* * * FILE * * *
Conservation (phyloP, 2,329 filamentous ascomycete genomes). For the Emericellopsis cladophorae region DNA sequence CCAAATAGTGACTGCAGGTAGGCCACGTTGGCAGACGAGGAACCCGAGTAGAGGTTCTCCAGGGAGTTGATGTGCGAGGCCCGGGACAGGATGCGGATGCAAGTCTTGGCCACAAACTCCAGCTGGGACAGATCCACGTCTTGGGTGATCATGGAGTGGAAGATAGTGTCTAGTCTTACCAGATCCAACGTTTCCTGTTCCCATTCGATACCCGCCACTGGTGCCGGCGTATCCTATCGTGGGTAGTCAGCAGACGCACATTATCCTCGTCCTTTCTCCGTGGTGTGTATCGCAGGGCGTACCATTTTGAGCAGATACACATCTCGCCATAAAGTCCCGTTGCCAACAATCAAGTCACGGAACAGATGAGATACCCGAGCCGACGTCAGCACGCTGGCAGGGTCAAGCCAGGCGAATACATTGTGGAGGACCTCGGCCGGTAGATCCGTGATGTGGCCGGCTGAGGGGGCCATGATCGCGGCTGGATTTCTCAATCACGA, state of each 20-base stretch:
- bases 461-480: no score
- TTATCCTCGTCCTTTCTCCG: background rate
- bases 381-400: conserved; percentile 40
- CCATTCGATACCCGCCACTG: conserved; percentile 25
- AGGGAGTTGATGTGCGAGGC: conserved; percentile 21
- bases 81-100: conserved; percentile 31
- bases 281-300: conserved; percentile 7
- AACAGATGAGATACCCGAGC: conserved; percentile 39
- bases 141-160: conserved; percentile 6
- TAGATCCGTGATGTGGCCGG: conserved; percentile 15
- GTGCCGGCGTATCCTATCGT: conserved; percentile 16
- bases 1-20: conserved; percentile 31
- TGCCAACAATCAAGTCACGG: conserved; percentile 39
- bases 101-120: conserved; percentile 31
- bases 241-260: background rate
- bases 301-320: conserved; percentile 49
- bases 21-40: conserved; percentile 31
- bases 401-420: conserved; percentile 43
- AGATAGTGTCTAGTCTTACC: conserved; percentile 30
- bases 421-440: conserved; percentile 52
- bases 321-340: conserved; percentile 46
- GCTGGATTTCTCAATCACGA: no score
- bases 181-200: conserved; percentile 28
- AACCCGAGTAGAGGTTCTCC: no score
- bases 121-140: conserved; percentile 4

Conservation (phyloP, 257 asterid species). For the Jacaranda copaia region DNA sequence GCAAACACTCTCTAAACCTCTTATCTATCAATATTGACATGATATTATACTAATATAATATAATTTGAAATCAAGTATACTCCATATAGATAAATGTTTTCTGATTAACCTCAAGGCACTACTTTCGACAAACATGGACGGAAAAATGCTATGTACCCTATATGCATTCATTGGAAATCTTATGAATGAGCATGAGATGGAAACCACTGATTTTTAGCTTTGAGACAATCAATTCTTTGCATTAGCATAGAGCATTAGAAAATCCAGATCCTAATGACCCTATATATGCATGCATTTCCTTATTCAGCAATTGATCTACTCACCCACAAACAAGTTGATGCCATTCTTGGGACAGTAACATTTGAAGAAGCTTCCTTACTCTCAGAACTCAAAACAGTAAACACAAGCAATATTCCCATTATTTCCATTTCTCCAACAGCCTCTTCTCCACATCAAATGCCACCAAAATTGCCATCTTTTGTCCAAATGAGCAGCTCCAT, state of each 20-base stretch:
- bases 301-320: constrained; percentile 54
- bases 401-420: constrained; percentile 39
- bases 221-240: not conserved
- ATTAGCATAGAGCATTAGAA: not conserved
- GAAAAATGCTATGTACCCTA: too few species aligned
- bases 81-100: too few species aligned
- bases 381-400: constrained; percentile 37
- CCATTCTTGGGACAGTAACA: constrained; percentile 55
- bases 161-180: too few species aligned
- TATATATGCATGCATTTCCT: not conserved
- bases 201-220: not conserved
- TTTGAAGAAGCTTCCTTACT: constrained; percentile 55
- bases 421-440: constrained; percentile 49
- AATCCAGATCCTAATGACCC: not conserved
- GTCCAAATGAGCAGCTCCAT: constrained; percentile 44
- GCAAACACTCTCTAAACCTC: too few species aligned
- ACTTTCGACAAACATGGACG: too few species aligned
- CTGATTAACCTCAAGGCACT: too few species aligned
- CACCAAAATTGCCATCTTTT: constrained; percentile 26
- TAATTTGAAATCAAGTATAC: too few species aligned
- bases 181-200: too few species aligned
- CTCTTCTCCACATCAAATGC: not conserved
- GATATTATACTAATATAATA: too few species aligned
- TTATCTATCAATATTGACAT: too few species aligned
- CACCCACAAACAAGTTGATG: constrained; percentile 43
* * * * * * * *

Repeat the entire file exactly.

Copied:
Conservation (phyloP, 2,329 filamentous ascomycete genomes). For the Emericellopsis cladophorae region DNA sequence CCAAATAGTGACTGCAGGTAGGCCACGTTGGCAGACGAGGAACCCGAGTAGAGGTTCTCCAGGGAGTTGATGTGCGAGGCCCGGGACAGGATGCGGATGCAAGTCTTGGCCACAAACTCCAGCTGGGACAGATCCACGTCTTGGGTGATCATGGAGTGGAAGATAGTGTCTAGTCTTACCAGATCCAACGTTTCCTGTTCCCATTCGATACCCGCCACTGGTGCCGGCGTATCCTATCGTGGGTAGTCAGCAGACGCACATTATCCTCGTCCTTTCTCCGTGGTGTGTATCGCAGGGCGTACCATTTTGAGCAGATACACATCTCGCCATAAAGTCCCGTTGCCAACAATCAAGTCACGGAACAGATGAGATACCCGAGCCGACGTCAGCACGCTGGCAGGGTCAAGCCAGGCGAATACATTGTGGAGGACCTCGGCCGGTAGATCCGTGATGTGGCCGGCTGAGGGGGCCATGATCGCGGCTGGATTTCTCAATCACGA, state of each 20-base stretch:
- bases 461-480: no score
- TTATCCTCGTCCTTTCTCCG: background rate
- bases 381-400: conserved; percentile 40
- CCATTCGATACCCGCCACTG: conserved; percentile 25
- AGGGAGTTGATGTGCGAGGC: conserved; percentile 21
- bases 81-100: conserved; percentile 31
- bases 281-300: conserved; percentile 7
- AACAGATGAGATACCCGAGC: conserved; percentile 39
- bases 141-160: conserved; percentile 6
- TAGATCCGTGATGTGGCCGG: conserved; percentile 15
- GTGCCGGCGTATCCTATCGT: conserved; percentile 16
- bases 1-20: conserved; percentile 31
- TGCCAACAATCAAGTCACGG: conserved; percentile 39
- bases 101-120: conserved; percentile 31
- bases 241-260: background rate
- bases 301-320: conserved; percentile 49
- bases 21-40: conserved; percentile 31
- bases 401-420: conserved; percentile 43
- AGATAGTGTCTAGTCTTACC: conserved; percentile 30
- bases 421-440: conserved; percentile 52
- bases 321-340: conserved; percentile 46
- GCTGGATTTCTCAATCACGA: no score
- bases 181-200: conserved; percentile 28
- AACCCGAGTAGAGGTTCTCC: no score
- bases 121-140: conserved; percentile 4

Conservation (phyloP, 257 asterid species). For the Jacaranda copaia region DNA sequence GCAAACACTCTCTAAACCTCTTATCTATCAATATTGACATGATATTATACTAATATAATATAATTTGAAATCAAGTATACTCCATATAGATAAATGTTTTCTGATTAACCTCAAGGCACTACTTTCGACAAACATGGACGGAAAAATGCTATGTACCCTATATGCATTCATTGGAAATCTTATGAATGAGCATGAGATGGAAACCACTGATTTTTAGCTTTGAGACAATCAATTCTTTGCATTAGCATAGAGCATTAGAAAATCCAGATCCTAATGACCCTATATATGCATGCATTTCCTTATTCAGCAATTGATCTACTCACCCACAAACAAGTTGATGCCATTCTTGGGACAGTAACATTTGAAGAAGCTTCCTTACTCTCAGAACTCAAAACAGTAAACACAAGCAATATTCCCATTATTTCCATTTCTCCAACAGCCTCTTCTCCACATCAAATGCCACCAAAATTGCCATCTTTTGTCCAAATGAGCAGCTCCAT, state of each 20-base stretch:
- bases 301-320: constrained; percentile 54
- bases 401-420: constrained; percentile 39
- bases 221-240: not conserved
- ATTAGCATAGAGCATTAGAA: not conserved
- GAAAAATGCTATGTACCCTA: too few species aligned
- bases 81-100: too few species aligned
- bases 381-400: constrained; percentile 37
- CCATTCTTGGGACAGTAACA: constrained; percentile 55
- bases 161-180: too few species aligned
- TATATATGCATGCATTTCCT: not conserved
- bases 201-220: not conserved
- TTTGAAGAAGCTTCCTTACT: constrained; percentile 55
- bases 421-440: constrained; percentile 49
- AATCCAGATCCTAATGACCC: not conserved
- GTCCAAATGAGCAGCTCCAT: constrained; percentile 44
- GCAAACACTCTCTAAACCTC: too few species aligned
- ACTTTCGACAAACATGGACG: too few species aligned
- CTGATTAACCTCAAGGCACT: too few species aligned
- CACCAAAATTGCCATCTTTT: constrained; percentile 26
- TAATTTGAAATCAAGTATAC: too few species aligned
- bases 181-200: too few species aligned
- CTCTTCTCCACATCAAATGC: not conserved
- GATATTATACTAATATAATA: too few species aligned
- TTATCTATCAATATTGACAT: too few species aligned
- CACCCACAAACAAGTTGATG: constrained; percentile 43